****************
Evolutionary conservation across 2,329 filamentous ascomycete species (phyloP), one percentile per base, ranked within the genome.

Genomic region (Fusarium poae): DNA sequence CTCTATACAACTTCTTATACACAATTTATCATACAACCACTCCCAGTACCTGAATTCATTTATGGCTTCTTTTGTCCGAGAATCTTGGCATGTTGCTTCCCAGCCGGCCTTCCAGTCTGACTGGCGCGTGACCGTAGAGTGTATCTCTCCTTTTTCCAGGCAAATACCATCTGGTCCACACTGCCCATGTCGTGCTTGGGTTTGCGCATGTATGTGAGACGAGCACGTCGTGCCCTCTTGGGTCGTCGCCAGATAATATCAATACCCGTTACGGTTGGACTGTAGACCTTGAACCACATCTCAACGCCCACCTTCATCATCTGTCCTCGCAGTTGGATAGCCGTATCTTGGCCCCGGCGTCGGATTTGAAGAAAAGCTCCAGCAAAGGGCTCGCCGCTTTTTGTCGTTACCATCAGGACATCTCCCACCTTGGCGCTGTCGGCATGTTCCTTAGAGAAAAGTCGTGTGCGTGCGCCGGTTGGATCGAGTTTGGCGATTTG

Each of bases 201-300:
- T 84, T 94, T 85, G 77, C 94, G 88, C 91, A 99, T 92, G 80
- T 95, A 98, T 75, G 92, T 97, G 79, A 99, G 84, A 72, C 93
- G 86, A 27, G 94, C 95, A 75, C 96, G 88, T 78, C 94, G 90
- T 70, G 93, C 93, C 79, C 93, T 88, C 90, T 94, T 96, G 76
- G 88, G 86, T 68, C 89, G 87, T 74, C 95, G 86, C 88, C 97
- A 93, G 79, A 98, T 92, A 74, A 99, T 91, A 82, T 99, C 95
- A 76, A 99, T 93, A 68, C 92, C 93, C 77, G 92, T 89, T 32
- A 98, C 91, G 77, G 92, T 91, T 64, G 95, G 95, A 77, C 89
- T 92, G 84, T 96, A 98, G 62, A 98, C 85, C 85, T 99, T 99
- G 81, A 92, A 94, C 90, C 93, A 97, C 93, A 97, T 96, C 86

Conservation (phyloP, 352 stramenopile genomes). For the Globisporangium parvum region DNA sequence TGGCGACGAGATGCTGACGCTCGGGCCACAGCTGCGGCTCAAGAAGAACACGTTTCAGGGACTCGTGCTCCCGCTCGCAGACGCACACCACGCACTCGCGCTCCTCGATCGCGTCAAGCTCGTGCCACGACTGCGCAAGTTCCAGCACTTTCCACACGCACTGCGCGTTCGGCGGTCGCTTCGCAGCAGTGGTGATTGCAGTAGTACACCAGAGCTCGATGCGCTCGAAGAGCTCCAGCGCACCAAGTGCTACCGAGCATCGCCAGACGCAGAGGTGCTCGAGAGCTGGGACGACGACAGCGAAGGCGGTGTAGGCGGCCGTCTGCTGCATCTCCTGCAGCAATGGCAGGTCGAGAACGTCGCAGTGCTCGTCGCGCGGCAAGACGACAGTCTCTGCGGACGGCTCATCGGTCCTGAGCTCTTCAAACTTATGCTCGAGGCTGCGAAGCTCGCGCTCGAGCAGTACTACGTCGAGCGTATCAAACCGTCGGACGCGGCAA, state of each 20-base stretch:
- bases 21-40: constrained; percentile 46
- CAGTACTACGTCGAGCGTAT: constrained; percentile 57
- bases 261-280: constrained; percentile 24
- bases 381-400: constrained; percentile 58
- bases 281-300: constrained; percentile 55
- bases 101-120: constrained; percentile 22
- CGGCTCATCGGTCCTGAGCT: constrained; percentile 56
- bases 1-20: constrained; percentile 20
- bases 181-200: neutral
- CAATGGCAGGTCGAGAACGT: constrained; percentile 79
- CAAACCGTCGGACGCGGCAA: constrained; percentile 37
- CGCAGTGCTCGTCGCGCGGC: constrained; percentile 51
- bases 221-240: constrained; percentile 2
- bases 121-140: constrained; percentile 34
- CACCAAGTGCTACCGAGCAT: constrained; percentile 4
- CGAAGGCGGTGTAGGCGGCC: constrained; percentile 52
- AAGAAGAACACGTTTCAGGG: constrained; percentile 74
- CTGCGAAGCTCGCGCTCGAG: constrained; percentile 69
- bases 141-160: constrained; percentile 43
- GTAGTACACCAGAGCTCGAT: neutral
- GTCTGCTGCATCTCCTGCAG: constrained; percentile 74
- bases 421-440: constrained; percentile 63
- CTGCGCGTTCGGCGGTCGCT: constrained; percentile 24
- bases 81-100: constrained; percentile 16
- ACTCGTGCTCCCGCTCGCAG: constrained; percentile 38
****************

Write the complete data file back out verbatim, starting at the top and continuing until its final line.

Evolutionary conservation across 2,329 filamentous ascomycete species (phyloP), one percentile per base, ranked within the genome.

Genomic region (Fusarium poae): DNA sequence CTCTATACAACTTCTTATACACAATTTATCATACAACCACTCCCAGTACCTGAATTCATTTATGGCTTCTTTTGTCCGAGAATCTTGGCATGTTGCTTCCCAGCCGGCCTTCCAGTCTGACTGGCGCGTGACCGTAGAGTGTATCTCTCCTTTTTCCAGGCAAATACCATCTGGTCCACACTGCCCATGTCGTGCTTGGGTTTGCGCATGTATGTGAGACGAGCACGTCGTGCCCTCTTGGGTCGTCGCCAGATAATATCAATACCCGTTACGGTTGGACTGTAGACCTTGAACCACATCTCAACGCCCACCTTCATCATCTGTCCTCGCAGTTGGATAGCCGTATCTTGGCCCCGGCGTCGGATTTGAAGAAAAGCTCCAGCAAAGGGCTCGCCGCTTTTTGTCGTTACCATCAGGACATCTCCCACCTTGGCGCTGTCGGCATGTTCCTTAGAGAAAAGTCGTGTGCGTGCGCCGGTTGGATCGAGTTTGGCGATTTG

Each of bases 201-300:
- T 84, T 94, T 85, G 77, C 94, G 88, C 91, A 99, T 92, G 80
- T 95, A 98, T 75, G 92, T 97, G 79, A 99, G 84, A 72, C 93
- G 86, A 27, G 94, C 95, A 75, C 96, G 88, T 78, C 94, G 90
- T 70, G 93, C 93, C 79, C 93, T 88, C 90, T 94, T 96, G 76
- G 88, G 86, T 68, C 89, G 87, T 74, C 95, G 86, C 88, C 97
- A 93, G 79, A 98, T 92, A 74, A 99, T 91, A 82, T 99, C 95
- A 76, A 99, T 93, A 68, C 92, C 93, C 77, G 92, T 89, T 32
- A 98, C 91, G 77, G 92, T 91, T 64, G 95, G 95, A 77, C 89
- T 92, G 84, T 96, A 98, G 62, A 98, C 85, C 85, T 99, T 99
- G 81, A 92, A 94, C 90, C 93, A 97, C 93, A 97, T 96, C 86

Conservation (phyloP, 352 stramenopile genomes). For the Globisporangium parvum region DNA sequence TGGCGACGAGATGCTGACGCTCGGGCCACAGCTGCGGCTCAAGAAGAACACGTTTCAGGGACTCGTGCTCCCGCTCGCAGACGCACACCACGCACTCGCGCTCCTCGATCGCGTCAAGCTCGTGCCACGACTGCGCAAGTTCCAGCACTTTCCACACGCACTGCGCGTTCGGCGGTCGCTTCGCAGCAGTGGTGATTGCAGTAGTACACCAGAGCTCGATGCGCTCGAAGAGCTCCAGCGCACCAAGTGCTACCGAGCATCGCCAGACGCAGAGGTGCTCGAGAGCTGGGACGACGACAGCGAAGGCGGTGTAGGCGGCCGTCTGCTGCATCTCCTGCAGCAATGGCAGGTCGAGAACGTCGCAGTGCTCGTCGCGCGGCAAGACGACAGTCTCTGCGGACGGCTCATCGGTCCTGAGCTCTTCAAACTTATGCTCGAGGCTGCGAAGCTCGCGCTCGAGCAGTACTACGTCGAGCGTATCAAACCGTCGGACGCGGCAA, state of each 20-base stretch:
- bases 21-40: constrained; percentile 46
- CAGTACTACGTCGAGCGTAT: constrained; percentile 57
- bases 261-280: constrained; percentile 24
- bases 381-400: constrained; percentile 58
- bases 281-300: constrained; percentile 55
- bases 101-120: constrained; percentile 22
- CGGCTCATCGGTCCTGAGCT: constrained; percentile 56
- bases 1-20: constrained; percentile 20
- bases 181-200: neutral
- CAATGGCAGGTCGAGAACGT: constrained; percentile 79
- CAAACCGTCGGACGCGGCAA: constrained; percentile 37
- CGCAGTGCTCGTCGCGCGGC: constrained; percentile 51
- bases 221-240: constrained; percentile 2
- bases 121-140: constrained; percentile 34
- CACCAAGTGCTACCGAGCAT: constrained; percentile 4
- CGAAGGCGGTGTAGGCGGCC: constrained; percentile 52
- AAGAAGAACACGTTTCAGGG: constrained; percentile 74
- CTGCGAAGCTCGCGCTCGAG: constrained; percentile 69
- bases 141-160: constrained; percentile 43
- GTAGTACACCAGAGCTCGAT: neutral
- GTCTGCTGCATCTCCTGCAG: constrained; percentile 74
- bases 421-440: constrained; percentile 63
- CTGCGCGTTCGGCGGTCGCT: constrained; percentile 24
- bases 81-100: constrained; percentile 16
- ACTCGTGCTCCCGCTCGCAG: constrained; percentile 38